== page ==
In the second unit for the Policy course, we were told to pick a monopoly(industry) to explore and create an infograph based on the data you discover. I had a lot interest in focusing monopoly industries in Chicago and so I decided to talk about Shell. I was very passionate about this topic because it affected my life also. In Chicago it’s getting hard to go to one place to another because of this unbelievable high price on gas/oil. Currently the Chicago public transit also is getting two times the price than it was. Below is my research with infograph for the final product.

Screenshot from 2013-04-28 20:30:57

Almond Milk

April 25, 2013, by

Almond Milk by LF

Almond Milk by LF

For my unit two action project, my assignment was to follow the path my almond milk took to reach the glass on my dinner table. The purpose of this project as action was to help us look at our food in a very different way, from a different perspective, and notice all the usually unnoticed details and work that goes in to producing the simplest of foods. I am proud of all the research I did on almonds, and their road to the Whole Foods by my house. I learned that there are many steps in between the almond trees being planted, and me drinking their milk. I was surprised to learn that besides the environmental impact that the transportation of almonds has on the air we breathe, there are also small side effects of drinking too much almond milk, even though it is thought to be more healthful than milk. Feel free to learn more by viewing my Prezi presentation below.


Prezi by LF

10: Jack Arthur Johnson

April 14, 2013, by

In unit 1(1.42) for the 162 course, we are studying one of the biggest moments in baseball history and see how that changed our societies. We specifically focused on one of the most inspirational baseball prayer who went through a lot to succeed, Jack Robinson. For action project, we paired up in to two students each group and find someone who have changed our society in any sport today. My group-mate and I decided to focus on the first and greatest African-american heavyweight champion who changed our society through boxing. I learned that we can do a lot if we don’t back down. below is my Prezi presentation.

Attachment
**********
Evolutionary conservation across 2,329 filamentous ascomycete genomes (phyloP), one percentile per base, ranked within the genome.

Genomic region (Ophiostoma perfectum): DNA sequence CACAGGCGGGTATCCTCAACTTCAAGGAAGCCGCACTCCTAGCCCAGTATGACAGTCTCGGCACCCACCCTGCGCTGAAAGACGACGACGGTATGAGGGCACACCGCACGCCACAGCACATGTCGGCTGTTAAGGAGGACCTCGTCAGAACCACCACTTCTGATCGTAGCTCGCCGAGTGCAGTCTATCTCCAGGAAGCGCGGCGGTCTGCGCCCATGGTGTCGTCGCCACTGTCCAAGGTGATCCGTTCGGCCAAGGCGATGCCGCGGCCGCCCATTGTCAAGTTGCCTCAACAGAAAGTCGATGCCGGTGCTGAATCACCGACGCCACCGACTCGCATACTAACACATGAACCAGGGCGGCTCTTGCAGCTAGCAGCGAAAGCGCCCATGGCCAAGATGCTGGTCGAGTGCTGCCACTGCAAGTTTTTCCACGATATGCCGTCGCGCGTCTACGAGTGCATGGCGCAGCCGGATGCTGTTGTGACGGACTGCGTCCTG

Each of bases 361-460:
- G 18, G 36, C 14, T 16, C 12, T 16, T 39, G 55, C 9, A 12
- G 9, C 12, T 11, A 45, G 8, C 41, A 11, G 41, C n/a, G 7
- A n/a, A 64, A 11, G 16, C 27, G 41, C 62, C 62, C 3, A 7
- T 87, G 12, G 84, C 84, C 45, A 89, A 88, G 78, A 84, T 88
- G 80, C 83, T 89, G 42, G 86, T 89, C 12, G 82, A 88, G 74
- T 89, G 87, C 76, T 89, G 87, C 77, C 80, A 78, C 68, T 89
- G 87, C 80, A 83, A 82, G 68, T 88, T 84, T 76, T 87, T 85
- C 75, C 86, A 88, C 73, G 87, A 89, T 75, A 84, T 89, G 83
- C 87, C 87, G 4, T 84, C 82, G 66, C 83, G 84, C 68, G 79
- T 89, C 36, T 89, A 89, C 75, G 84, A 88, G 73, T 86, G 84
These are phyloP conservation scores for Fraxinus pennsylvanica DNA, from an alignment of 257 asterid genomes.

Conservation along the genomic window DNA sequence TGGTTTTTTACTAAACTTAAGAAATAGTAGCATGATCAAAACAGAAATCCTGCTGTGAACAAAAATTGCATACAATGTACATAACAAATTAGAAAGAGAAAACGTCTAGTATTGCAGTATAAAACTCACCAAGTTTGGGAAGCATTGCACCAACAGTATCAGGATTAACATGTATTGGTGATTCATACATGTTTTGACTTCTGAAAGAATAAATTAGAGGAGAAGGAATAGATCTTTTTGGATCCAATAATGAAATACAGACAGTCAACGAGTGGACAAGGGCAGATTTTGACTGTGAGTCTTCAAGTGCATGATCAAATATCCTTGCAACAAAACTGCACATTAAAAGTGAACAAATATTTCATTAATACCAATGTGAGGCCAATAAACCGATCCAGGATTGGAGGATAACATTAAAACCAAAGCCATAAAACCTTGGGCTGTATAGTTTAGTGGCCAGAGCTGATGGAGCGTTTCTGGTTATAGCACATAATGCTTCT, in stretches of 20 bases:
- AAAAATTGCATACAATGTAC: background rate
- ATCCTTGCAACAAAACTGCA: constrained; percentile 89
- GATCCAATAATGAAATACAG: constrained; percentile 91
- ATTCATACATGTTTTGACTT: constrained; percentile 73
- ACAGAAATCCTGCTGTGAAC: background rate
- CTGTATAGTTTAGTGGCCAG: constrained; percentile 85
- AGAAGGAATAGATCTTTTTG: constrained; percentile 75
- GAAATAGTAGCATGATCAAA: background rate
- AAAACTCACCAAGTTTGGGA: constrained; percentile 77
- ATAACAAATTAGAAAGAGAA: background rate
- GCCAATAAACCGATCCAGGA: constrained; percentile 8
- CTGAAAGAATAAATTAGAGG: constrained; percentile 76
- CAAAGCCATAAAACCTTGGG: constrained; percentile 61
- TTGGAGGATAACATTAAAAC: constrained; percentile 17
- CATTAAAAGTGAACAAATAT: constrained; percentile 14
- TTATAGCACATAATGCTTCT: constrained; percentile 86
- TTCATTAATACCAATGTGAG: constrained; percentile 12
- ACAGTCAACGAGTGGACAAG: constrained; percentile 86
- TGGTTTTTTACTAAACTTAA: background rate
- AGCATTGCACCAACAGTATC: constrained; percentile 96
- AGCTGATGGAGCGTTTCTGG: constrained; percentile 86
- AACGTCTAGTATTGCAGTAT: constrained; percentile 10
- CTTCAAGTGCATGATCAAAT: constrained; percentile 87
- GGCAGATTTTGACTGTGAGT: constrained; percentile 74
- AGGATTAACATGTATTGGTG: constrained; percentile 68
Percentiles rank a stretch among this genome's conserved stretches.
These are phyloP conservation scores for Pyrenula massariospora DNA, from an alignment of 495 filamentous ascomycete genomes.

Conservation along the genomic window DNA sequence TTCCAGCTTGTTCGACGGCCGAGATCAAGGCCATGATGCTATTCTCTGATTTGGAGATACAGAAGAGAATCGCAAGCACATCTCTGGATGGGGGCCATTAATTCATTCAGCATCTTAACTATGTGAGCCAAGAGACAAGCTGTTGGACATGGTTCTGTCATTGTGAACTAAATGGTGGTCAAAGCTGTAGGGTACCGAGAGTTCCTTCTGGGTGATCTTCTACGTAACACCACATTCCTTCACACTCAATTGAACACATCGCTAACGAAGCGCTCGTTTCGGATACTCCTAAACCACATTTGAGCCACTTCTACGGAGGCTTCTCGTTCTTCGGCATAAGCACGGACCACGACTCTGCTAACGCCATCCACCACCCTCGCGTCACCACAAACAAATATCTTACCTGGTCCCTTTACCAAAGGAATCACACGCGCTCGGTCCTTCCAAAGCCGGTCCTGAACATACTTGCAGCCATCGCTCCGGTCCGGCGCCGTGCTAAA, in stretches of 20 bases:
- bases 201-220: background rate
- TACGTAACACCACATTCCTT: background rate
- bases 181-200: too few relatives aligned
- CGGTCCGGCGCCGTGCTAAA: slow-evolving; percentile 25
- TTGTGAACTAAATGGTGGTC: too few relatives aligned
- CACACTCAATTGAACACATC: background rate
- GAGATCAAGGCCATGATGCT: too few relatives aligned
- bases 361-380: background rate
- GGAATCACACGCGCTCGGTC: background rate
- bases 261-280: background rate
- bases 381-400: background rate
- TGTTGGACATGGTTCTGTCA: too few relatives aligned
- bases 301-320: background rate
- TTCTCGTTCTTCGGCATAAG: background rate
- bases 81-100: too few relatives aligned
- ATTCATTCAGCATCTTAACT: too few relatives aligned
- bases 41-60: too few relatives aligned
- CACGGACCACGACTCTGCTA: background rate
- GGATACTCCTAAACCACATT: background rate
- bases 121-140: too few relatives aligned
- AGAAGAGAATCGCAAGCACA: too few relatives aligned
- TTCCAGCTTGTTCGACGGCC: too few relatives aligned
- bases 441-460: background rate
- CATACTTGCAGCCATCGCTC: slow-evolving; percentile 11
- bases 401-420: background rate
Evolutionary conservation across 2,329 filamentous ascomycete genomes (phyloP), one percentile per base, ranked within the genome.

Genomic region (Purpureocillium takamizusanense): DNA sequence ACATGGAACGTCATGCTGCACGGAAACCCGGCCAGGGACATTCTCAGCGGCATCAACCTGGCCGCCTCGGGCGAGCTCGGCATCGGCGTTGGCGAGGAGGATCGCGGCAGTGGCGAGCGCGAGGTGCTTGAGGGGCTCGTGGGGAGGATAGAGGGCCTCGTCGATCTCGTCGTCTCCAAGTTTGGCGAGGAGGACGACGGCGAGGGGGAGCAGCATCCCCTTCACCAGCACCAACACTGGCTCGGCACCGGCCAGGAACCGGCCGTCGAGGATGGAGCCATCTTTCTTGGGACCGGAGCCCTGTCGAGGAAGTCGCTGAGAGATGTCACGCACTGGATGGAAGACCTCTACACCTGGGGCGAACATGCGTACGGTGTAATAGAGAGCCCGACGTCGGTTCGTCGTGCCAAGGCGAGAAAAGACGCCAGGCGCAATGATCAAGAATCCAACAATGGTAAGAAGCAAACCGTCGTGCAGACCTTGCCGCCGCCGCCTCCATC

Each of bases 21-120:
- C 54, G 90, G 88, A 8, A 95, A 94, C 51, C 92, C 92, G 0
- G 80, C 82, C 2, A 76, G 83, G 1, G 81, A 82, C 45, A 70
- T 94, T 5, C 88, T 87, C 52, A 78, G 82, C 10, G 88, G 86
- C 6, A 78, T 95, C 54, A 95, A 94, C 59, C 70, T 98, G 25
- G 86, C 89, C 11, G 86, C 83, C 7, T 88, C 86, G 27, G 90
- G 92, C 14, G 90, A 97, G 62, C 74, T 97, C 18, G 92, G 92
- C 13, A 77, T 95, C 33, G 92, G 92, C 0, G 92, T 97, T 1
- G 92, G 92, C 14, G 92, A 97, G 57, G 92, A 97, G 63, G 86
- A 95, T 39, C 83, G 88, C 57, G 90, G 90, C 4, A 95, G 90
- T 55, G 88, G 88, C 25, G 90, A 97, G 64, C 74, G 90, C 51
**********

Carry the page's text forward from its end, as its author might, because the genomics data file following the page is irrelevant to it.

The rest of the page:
Water Fountains in Zone

April 14, 2013, by

For my Policy course,  we are studying how societies may make constructive change at 4 levels of governance –  local, regional, national, and global.  For our first unit we made  proposals to reshape a public, urban space for the better. For this action project,  I created proposal that helps teens, athletes and homeless. The best way for me to help them I had to think of something that no one has ever thought of as a problem to our community. For me creating water fountains that are easily accessible for the community was a mind-blowing idea. It was hard for to choose to who I should send this proposal.  I decided to send it to many people as I can think of so it could be spoken of. I created a 3-d sketch of a fountain to include into the proposal to show my sincerity. Below is my proposal.

3-d Design

Dear Mayor Rahm Emanuel,

I am LN from GCE Chicago High School and I am a junior this year, 2013. I am writing a proposal to you with care and sincerity. My proposal idea came from life experiences of mine. I am a big fan of soccer and I like to drink water a lot. When I run by over Lake Shore drive I get desperate for water and the water is always near by the parks. I noticed that water fountains are only available at the parks.

In Uptown there is a large population of homeless people who don’t have access to water. It is difficult for them to travel to the park fountains. I am not against what people may think of wasting water but now I believe that water is a wasted when it’s not being used. In Uptown, Chicago, this is a big problem even though people may not care. I care for the sake of health of athletes and homeless. Especially in summer, at least 100 people get sick because of lack of water, according to Deborah L. Shelton from Chicago tribune.

I sincerely propose that we should have more water fountains in Uptown Chicago and if possible everywhere in the city. This problem has never being brought up before that’s why I thought I should be the seed before the root. I want to help many teens, homeless and athletes who may have health problems. I believe that this problem should be resolved rapidly. If my proposal is taken seriously, it can make our community and homes more healthy. I trust that you’d think about it.